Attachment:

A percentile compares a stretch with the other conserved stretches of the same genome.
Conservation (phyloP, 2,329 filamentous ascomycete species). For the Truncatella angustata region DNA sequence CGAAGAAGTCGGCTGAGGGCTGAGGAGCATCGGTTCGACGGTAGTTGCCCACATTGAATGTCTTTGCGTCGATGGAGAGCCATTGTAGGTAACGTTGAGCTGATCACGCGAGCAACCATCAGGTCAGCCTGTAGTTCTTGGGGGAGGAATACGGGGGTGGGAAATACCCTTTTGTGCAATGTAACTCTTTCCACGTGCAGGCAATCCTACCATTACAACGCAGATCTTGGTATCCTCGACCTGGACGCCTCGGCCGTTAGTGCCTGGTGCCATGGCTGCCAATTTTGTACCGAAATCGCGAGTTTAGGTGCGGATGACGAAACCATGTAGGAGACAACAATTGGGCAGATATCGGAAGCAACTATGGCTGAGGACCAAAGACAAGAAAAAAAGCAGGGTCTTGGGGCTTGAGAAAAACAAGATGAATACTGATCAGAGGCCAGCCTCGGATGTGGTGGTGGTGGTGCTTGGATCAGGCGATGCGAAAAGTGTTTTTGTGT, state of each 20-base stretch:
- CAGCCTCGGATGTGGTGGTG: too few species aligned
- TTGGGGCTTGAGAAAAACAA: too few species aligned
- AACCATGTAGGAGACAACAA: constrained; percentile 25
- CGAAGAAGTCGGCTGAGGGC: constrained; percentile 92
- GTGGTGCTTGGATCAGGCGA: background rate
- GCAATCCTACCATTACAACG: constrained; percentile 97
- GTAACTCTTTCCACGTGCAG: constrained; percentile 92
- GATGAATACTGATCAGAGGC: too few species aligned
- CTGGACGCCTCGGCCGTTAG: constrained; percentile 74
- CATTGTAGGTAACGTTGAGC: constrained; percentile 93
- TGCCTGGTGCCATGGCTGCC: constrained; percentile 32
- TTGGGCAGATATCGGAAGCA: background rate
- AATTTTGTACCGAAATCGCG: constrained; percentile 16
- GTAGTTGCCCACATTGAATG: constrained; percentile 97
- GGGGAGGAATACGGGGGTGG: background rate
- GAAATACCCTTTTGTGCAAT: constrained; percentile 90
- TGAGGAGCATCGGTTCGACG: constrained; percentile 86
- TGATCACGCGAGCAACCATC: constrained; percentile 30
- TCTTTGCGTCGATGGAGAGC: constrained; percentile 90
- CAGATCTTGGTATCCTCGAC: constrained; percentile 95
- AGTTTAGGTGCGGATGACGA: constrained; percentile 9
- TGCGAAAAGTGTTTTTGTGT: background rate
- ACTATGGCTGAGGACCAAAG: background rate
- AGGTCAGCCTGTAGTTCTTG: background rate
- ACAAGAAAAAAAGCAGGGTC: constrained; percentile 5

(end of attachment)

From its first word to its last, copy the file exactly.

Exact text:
A percentile compares a stretch with the other conserved stretches of the same genome.
Conservation (phyloP, 2,329 filamentous ascomycete species). For the Truncatella angustata region DNA sequence CGAAGAAGTCGGCTGAGGGCTGAGGAGCATCGGTTCGACGGTAGTTGCCCACATTGAATGTCTTTGCGTCGATGGAGAGCCATTGTAGGTAACGTTGAGCTGATCACGCGAGCAACCATCAGGTCAGCCTGTAGTTCTTGGGGGAGGAATACGGGGGTGGGAAATACCCTTTTGTGCAATGTAACTCTTTCCACGTGCAGGCAATCCTACCATTACAACGCAGATCTTGGTATCCTCGACCTGGACGCCTCGGCCGTTAGTGCCTGGTGCCATGGCTGCCAATTTTGTACCGAAATCGCGAGTTTAGGTGCGGATGACGAAACCATGTAGGAGACAACAATTGGGCAGATATCGGAAGCAACTATGGCTGAGGACCAAAGACAAGAAAAAAAGCAGGGTCTTGGGGCTTGAGAAAAACAAGATGAATACTGATCAGAGGCCAGCCTCGGATGTGGTGGTGGTGGTGCTTGGATCAGGCGATGCGAAAAGTGTTTTTGTGT, state of each 20-base stretch:
- CAGCCTCGGATGTGGTGGTG: too few species aligned
- TTGGGGCTTGAGAAAAACAA: too few species aligned
- AACCATGTAGGAGACAACAA: constrained; percentile 25
- CGAAGAAGTCGGCTGAGGGC: constrained; percentile 92
- GTGGTGCTTGGATCAGGCGA: background rate
- GCAATCCTACCATTACAACG: constrained; percentile 97
- GTAACTCTTTCCACGTGCAG: constrained; percentile 92
- GATGAATACTGATCAGAGGC: too few species aligned
- CTGGACGCCTCGGCCGTTAG: constrained; percentile 74
- CATTGTAGGTAACGTTGAGC: constrained; percentile 93
- TGCCTGGTGCCATGGCTGCC: constrained; percentile 32
- TTGGGCAGATATCGGAAGCA: background rate
- AATTTTGTACCGAAATCGCG: constrained; percentile 16
- GTAGTTGCCCACATTGAATG: constrained; percentile 97
- GGGGAGGAATACGGGGGTGG: background rate
- GAAATACCCTTTTGTGCAAT: constrained; percentile 90
- TGAGGAGCATCGGTTCGACG: constrained; percentile 86
- TGATCACGCGAGCAACCATC: constrained; percentile 30
- TCTTTGCGTCGATGGAGAGC: constrained; percentile 90
- CAGATCTTGGTATCCTCGAC: constrained; percentile 95
- AGTTTAGGTGCGGATGACGA: constrained; percentile 9
- TGCGAAAAGTGTTTTTGTGT: background rate
- ACTATGGCTGAGGACCAAAG: background rate
- AGGTCAGCCTGTAGTTCTTG: background rate
- ACAAGAAAAAAAGCAGGGTC: constrained; percentile 5